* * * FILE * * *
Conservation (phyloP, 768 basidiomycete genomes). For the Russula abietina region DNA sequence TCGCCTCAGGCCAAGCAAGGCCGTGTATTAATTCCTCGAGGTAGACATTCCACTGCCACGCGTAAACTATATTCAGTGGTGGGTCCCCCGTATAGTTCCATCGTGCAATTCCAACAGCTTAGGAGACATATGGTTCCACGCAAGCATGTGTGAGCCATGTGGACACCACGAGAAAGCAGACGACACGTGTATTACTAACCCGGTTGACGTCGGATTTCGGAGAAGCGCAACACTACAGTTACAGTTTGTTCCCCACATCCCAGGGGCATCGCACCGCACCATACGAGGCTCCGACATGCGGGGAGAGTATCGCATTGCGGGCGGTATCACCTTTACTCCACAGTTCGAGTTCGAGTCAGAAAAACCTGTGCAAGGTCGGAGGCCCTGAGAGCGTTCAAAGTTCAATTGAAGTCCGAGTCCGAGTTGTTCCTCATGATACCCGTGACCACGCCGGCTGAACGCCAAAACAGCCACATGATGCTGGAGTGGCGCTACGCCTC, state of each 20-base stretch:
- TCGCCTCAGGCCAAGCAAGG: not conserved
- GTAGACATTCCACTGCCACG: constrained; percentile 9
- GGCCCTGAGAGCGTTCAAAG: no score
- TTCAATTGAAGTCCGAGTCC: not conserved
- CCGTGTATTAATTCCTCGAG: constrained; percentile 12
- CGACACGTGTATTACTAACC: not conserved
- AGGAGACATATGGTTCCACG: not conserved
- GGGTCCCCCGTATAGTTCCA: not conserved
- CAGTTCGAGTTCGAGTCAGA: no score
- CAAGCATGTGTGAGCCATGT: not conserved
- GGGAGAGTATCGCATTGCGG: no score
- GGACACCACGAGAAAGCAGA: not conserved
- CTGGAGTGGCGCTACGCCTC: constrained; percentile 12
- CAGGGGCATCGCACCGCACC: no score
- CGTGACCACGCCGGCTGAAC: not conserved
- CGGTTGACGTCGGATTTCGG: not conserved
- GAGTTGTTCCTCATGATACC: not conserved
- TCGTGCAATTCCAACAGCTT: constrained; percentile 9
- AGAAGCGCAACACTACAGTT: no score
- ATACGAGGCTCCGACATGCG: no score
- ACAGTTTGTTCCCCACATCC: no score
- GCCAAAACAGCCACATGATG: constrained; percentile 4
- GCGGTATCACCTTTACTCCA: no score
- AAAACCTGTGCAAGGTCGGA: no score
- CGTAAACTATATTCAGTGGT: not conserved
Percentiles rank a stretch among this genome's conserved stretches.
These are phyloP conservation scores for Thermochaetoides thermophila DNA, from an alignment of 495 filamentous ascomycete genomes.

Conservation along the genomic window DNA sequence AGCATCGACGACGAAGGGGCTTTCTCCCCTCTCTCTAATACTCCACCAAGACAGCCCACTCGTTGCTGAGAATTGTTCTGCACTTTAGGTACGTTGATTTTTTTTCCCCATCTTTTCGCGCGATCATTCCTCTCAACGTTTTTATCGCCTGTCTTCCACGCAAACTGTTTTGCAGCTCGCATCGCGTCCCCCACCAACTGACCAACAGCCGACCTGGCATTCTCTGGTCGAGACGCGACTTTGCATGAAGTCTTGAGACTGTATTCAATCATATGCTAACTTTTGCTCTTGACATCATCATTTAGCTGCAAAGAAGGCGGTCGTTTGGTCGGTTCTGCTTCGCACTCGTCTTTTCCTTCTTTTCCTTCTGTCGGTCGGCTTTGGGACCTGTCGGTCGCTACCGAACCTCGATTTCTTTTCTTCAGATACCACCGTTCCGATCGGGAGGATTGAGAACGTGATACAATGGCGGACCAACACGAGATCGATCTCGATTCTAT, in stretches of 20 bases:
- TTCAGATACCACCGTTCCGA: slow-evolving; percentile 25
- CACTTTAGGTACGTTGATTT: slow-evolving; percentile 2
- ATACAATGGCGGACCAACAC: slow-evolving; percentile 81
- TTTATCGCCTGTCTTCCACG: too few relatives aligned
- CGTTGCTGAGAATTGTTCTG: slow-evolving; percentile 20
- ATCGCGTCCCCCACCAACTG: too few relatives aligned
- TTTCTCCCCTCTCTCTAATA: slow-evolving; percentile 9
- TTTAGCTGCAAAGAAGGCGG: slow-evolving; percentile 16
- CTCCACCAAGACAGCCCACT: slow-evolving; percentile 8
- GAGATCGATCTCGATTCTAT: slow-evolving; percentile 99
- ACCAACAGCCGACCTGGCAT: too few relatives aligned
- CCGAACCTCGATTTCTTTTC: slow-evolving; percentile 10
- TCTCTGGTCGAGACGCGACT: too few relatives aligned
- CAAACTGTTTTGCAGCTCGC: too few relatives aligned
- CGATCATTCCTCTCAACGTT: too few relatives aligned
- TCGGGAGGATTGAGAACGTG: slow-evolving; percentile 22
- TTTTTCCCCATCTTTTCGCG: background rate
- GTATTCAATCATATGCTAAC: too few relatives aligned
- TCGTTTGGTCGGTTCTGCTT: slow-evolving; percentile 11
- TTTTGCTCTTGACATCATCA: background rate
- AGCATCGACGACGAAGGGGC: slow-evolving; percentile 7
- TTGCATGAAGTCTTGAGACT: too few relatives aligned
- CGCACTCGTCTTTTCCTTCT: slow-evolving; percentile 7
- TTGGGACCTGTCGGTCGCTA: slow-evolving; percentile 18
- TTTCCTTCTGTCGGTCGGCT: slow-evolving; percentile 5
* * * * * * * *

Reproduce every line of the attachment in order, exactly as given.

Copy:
Conservation (phyloP, 768 basidiomycete genomes). For the Russula abietina region DNA sequence TCGCCTCAGGCCAAGCAAGGCCGTGTATTAATTCCTCGAGGTAGACATTCCACTGCCACGCGTAAACTATATTCAGTGGTGGGTCCCCCGTATAGTTCCATCGTGCAATTCCAACAGCTTAGGAGACATATGGTTCCACGCAAGCATGTGTGAGCCATGTGGACACCACGAGAAAGCAGACGACACGTGTATTACTAACCCGGTTGACGTCGGATTTCGGAGAAGCGCAACACTACAGTTACAGTTTGTTCCCCACATCCCAGGGGCATCGCACCGCACCATACGAGGCTCCGACATGCGGGGAGAGTATCGCATTGCGGGCGGTATCACCTTTACTCCACAGTTCGAGTTCGAGTCAGAAAAACCTGTGCAAGGTCGGAGGCCCTGAGAGCGTTCAAAGTTCAATTGAAGTCCGAGTCCGAGTTGTTCCTCATGATACCCGTGACCACGCCGGCTGAACGCCAAAACAGCCACATGATGCTGGAGTGGCGCTACGCCTC, state of each 20-base stretch:
- TCGCCTCAGGCCAAGCAAGG: not conserved
- GTAGACATTCCACTGCCACG: constrained; percentile 9
- GGCCCTGAGAGCGTTCAAAG: no score
- TTCAATTGAAGTCCGAGTCC: not conserved
- CCGTGTATTAATTCCTCGAG: constrained; percentile 12
- CGACACGTGTATTACTAACC: not conserved
- AGGAGACATATGGTTCCACG: not conserved
- GGGTCCCCCGTATAGTTCCA: not conserved
- CAGTTCGAGTTCGAGTCAGA: no score
- CAAGCATGTGTGAGCCATGT: not conserved
- GGGAGAGTATCGCATTGCGG: no score
- GGACACCACGAGAAAGCAGA: not conserved
- CTGGAGTGGCGCTACGCCTC: constrained; percentile 12
- CAGGGGCATCGCACCGCACC: no score
- CGTGACCACGCCGGCTGAAC: not conserved
- CGGTTGACGTCGGATTTCGG: not conserved
- GAGTTGTTCCTCATGATACC: not conserved
- TCGTGCAATTCCAACAGCTT: constrained; percentile 9
- AGAAGCGCAACACTACAGTT: no score
- ATACGAGGCTCCGACATGCG: no score
- ACAGTTTGTTCCCCACATCC: no score
- GCCAAAACAGCCACATGATG: constrained; percentile 4
- GCGGTATCACCTTTACTCCA: no score
- AAAACCTGTGCAAGGTCGGA: no score
- CGTAAACTATATTCAGTGGT: not conserved
Percentiles rank a stretch among this genome's conserved stretches.
These are phyloP conservation scores for Thermochaetoides thermophila DNA, from an alignment of 495 filamentous ascomycete genomes.

Conservation along the genomic window DNA sequence AGCATCGACGACGAAGGGGCTTTCTCCCCTCTCTCTAATACTCCACCAAGACAGCCCACTCGTTGCTGAGAATTGTTCTGCACTTTAGGTACGTTGATTTTTTTTCCCCATCTTTTCGCGCGATCATTCCTCTCAACGTTTTTATCGCCTGTCTTCCACGCAAACTGTTTTGCAGCTCGCATCGCGTCCCCCACCAACTGACCAACAGCCGACCTGGCATTCTCTGGTCGAGACGCGACTTTGCATGAAGTCTTGAGACTGTATTCAATCATATGCTAACTTTTGCTCTTGACATCATCATTTAGCTGCAAAGAAGGCGGTCGTTTGGTCGGTTCTGCTTCGCACTCGTCTTTTCCTTCTTTTCCTTCTGTCGGTCGGCTTTGGGACCTGTCGGTCGCTACCGAACCTCGATTTCTTTTCTTCAGATACCACCGTTCCGATCGGGAGGATTGAGAACGTGATACAATGGCGGACCAACACGAGATCGATCTCGATTCTAT, in stretches of 20 bases:
- TTCAGATACCACCGTTCCGA: slow-evolving; percentile 25
- CACTTTAGGTACGTTGATTT: slow-evolving; percentile 2
- ATACAATGGCGGACCAACAC: slow-evolving; percentile 81
- TTTATCGCCTGTCTTCCACG: too few relatives aligned
- CGTTGCTGAGAATTGTTCTG: slow-evolving; percentile 20
- ATCGCGTCCCCCACCAACTG: too few relatives aligned
- TTTCTCCCCTCTCTCTAATA: slow-evolving; percentile 9
- TTTAGCTGCAAAGAAGGCGG: slow-evolving; percentile 16
- CTCCACCAAGACAGCCCACT: slow-evolving; percentile 8
- GAGATCGATCTCGATTCTAT: slow-evolving; percentile 99
- ACCAACAGCCGACCTGGCAT: too few relatives aligned
- CCGAACCTCGATTTCTTTTC: slow-evolving; percentile 10
- TCTCTGGTCGAGACGCGACT: too few relatives aligned
- CAAACTGTTTTGCAGCTCGC: too few relatives aligned
- CGATCATTCCTCTCAACGTT: too few relatives aligned
- TCGGGAGGATTGAGAACGTG: slow-evolving; percentile 22
- TTTTTCCCCATCTTTTCGCG: background rate
- GTATTCAATCATATGCTAAC: too few relatives aligned
- TCGTTTGGTCGGTTCTGCTT: slow-evolving; percentile 11
- TTTTGCTCTTGACATCATCA: background rate
- AGCATCGACGACGAAGGGGC: slow-evolving; percentile 7
- TTGCATGAAGTCTTGAGACT: too few relatives aligned
- CGCACTCGTCTTTTCCTTCT: slow-evolving; percentile 7
- TTGGGACCTGTCGGTCGCTA: slow-evolving; percentile 18
- TTTCCTTCTGTCGGTCGGCT: slow-evolving; percentile 5